Pygmy falcons are associated with the nests too.
A Fairy Tale Forest
It’s the driest, least crowded “forest” you’re likely to see, but Sprookjeswoud, about 30km (19mi) west of Okuakuejo on the road to Grunewald waterhole, is otherworldly.
It means ghost or phantom forest and contains some gnarled African moringa trees, standing like lumpy figures in the bright light.
The San used to say the trees were thrown from heaven in anger and landed upside down (they have something a little baobab-like about them, with sparse leaves, but they are not related).
The Perfect Shot Mirages, Zebra Stripes, Water, Sky
A safari in Etosha National Park is a photographer’s dream, especially as animals obligingly trot down to waterholes in winter. Photographer Anja Denker says Etosha is a challenge due to the harsh light reflecting off the pan’s predominantly white soil and surface.
“The best light is in the early morning and late afternoon, with spectacular sunrises and sunsets to boot. It’s best to bring a long telephoto lens as sightings might be a fair distance away and a wide-angle to capture the landscape or the magnitude of a game which frequents the waterholes.”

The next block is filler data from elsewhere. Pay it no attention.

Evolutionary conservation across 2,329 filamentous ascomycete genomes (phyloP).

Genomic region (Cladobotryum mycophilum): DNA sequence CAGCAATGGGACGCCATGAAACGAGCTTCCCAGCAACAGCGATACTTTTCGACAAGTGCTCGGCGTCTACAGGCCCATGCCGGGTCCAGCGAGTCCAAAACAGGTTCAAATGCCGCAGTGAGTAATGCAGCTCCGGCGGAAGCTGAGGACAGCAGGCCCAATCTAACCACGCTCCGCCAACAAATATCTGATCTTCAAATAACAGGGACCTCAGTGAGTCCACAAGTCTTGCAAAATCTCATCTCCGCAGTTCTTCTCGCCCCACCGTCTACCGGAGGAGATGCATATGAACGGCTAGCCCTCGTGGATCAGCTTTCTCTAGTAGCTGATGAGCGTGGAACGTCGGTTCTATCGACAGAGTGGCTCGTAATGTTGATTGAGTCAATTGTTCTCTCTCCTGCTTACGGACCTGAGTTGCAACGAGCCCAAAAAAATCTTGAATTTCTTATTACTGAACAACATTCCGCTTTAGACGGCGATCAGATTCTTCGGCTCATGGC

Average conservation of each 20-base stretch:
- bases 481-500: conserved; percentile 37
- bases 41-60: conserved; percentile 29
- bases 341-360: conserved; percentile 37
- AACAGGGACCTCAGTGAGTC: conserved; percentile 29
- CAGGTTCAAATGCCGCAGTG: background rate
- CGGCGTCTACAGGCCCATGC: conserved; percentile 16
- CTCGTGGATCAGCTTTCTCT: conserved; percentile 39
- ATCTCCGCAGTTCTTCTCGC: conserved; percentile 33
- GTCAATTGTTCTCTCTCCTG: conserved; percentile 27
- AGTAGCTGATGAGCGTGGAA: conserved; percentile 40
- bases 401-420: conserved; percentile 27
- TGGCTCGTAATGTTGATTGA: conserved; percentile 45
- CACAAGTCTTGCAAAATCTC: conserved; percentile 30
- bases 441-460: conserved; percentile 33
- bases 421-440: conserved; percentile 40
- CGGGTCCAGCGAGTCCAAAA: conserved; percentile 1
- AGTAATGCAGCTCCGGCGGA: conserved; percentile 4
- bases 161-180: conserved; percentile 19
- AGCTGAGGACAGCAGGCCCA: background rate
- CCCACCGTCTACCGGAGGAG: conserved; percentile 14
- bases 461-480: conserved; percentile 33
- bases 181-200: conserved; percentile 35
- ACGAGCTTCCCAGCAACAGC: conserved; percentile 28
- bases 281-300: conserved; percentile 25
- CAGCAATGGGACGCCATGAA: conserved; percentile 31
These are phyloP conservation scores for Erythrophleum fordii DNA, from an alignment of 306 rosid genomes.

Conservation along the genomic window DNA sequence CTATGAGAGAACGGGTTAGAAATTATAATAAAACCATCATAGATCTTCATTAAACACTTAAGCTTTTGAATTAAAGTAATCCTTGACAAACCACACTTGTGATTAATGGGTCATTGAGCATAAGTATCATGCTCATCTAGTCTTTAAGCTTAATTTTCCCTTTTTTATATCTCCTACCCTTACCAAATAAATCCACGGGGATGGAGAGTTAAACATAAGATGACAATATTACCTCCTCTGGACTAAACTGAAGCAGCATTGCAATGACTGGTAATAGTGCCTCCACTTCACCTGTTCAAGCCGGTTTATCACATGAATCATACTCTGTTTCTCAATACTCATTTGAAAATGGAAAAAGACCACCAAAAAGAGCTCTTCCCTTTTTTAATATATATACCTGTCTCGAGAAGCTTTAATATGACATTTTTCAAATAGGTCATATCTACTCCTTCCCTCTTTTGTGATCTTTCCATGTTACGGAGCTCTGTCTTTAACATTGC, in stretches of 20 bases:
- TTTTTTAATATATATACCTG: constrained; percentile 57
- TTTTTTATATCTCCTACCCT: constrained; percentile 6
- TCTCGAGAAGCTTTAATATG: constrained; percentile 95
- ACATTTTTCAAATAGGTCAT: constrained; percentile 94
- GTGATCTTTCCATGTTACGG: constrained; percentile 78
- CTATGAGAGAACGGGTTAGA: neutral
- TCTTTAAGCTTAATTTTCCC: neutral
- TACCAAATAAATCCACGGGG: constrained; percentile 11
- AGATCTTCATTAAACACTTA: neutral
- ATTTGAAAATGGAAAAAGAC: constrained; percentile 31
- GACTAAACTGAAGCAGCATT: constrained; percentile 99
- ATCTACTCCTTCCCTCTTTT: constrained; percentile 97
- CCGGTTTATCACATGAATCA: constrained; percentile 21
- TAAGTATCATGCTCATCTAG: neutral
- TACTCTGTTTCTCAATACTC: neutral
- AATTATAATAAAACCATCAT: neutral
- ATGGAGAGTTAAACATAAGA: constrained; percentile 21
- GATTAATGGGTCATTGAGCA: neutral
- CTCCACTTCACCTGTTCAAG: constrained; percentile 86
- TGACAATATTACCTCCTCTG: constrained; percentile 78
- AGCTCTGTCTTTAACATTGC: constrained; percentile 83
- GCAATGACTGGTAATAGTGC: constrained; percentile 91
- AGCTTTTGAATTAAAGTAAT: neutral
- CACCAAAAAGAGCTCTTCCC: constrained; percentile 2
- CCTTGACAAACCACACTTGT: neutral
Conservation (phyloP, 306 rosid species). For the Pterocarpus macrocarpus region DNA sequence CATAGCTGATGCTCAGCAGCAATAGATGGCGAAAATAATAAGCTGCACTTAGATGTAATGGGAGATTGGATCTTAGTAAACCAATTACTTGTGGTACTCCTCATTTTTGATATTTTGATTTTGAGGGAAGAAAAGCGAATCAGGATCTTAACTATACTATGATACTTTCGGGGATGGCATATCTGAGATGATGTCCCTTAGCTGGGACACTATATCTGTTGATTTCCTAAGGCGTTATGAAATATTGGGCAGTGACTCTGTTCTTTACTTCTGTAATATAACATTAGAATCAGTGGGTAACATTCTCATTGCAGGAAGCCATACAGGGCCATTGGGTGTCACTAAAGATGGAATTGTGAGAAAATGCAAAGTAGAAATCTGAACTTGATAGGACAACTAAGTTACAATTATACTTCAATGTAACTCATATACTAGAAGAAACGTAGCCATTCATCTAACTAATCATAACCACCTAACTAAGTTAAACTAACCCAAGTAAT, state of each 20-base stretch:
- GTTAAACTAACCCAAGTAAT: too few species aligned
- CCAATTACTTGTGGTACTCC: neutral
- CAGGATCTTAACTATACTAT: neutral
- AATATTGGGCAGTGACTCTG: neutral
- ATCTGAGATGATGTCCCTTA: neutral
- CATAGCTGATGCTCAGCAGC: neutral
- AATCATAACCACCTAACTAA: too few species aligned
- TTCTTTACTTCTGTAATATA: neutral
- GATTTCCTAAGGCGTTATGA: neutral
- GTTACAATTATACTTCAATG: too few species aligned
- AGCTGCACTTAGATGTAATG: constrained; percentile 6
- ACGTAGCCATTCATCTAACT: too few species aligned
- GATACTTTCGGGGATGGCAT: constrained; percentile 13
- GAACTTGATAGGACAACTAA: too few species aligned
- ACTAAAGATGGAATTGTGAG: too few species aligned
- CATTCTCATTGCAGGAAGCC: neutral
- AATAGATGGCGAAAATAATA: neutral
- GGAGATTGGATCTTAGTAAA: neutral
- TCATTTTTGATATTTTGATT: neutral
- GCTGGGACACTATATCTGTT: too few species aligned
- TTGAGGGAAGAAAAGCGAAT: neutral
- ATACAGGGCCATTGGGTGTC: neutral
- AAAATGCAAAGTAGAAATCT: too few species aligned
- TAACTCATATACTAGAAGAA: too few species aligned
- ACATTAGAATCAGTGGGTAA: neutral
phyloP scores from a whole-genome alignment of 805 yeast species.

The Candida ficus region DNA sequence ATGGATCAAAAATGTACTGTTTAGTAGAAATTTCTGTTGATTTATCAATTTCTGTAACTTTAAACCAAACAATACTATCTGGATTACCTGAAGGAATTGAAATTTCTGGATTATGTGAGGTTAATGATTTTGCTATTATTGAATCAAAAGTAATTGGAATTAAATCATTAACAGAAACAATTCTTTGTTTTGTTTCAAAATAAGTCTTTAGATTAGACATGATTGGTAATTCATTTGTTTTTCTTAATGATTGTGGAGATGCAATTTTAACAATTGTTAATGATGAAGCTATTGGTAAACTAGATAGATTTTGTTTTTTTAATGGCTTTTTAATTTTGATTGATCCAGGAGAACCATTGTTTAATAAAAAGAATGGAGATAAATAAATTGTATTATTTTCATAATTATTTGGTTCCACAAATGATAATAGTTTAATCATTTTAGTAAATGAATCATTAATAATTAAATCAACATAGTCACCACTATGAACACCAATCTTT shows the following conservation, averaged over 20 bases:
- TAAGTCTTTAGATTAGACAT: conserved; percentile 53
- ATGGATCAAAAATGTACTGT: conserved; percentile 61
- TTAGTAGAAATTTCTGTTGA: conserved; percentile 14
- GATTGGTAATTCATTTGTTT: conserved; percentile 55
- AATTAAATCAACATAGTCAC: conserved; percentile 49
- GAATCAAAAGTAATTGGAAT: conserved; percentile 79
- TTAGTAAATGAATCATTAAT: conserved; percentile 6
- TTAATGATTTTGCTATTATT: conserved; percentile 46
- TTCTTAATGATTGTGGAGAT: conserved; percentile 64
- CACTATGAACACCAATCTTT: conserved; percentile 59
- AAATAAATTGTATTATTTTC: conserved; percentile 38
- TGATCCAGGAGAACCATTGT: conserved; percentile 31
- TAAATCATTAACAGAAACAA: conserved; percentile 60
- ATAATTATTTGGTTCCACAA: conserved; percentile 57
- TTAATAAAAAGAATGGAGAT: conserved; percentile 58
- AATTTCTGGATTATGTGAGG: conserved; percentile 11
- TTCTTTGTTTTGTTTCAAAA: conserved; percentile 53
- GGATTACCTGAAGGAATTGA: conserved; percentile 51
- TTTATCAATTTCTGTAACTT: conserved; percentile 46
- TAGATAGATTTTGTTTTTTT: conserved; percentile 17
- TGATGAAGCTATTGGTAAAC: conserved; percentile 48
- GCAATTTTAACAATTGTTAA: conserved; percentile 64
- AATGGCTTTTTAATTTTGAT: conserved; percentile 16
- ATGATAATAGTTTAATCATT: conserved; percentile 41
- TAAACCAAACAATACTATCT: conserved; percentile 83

Mario and Jenny Fazekas, authors of The Photographer’s Guide to Etosha National Park, agree that “a telephoto lens is critical.”
They also suggest familiarising yourself with your equipment before the trip.
They were once shooting a leopard at the floodlit Moringa waterhole at Halali, and a hapless guest baffled by her camera settings interrupted, asking them to take a shot for her!
- Etosha National Park is Namibia’s flagship park and is so popular that it can be challenging to find room to stay in the government-run camps. Book well in advance.
- Etosha is enormous, and distances are extremely deceptive, especially if the 60kph (37mph) speed limit is taken into consideration. It’s larger than South Africa’s Kruger National Park, and driving just from Von Lindequist Gate to Okaukuejo, for example, is a hefty 140km (87mi) that averages 4.5 hours.
- Guests must check in at Namutoni or Okaukuejo upon arrival.
- Children are welcome at the classic camps, but no children under six at Onkoshi.
- You can book guided game drives, including at night when visitors may not drive themselves. This is an excellent way to see after-dark species.
- The classic camps usually have mobile phone reception.
- Self-driving photographers may find a copy of The Photographer’s Guide to Etosha helpful; it has excellent information on where to park, the best light, and what action can be expected or hoped for at various waterholes.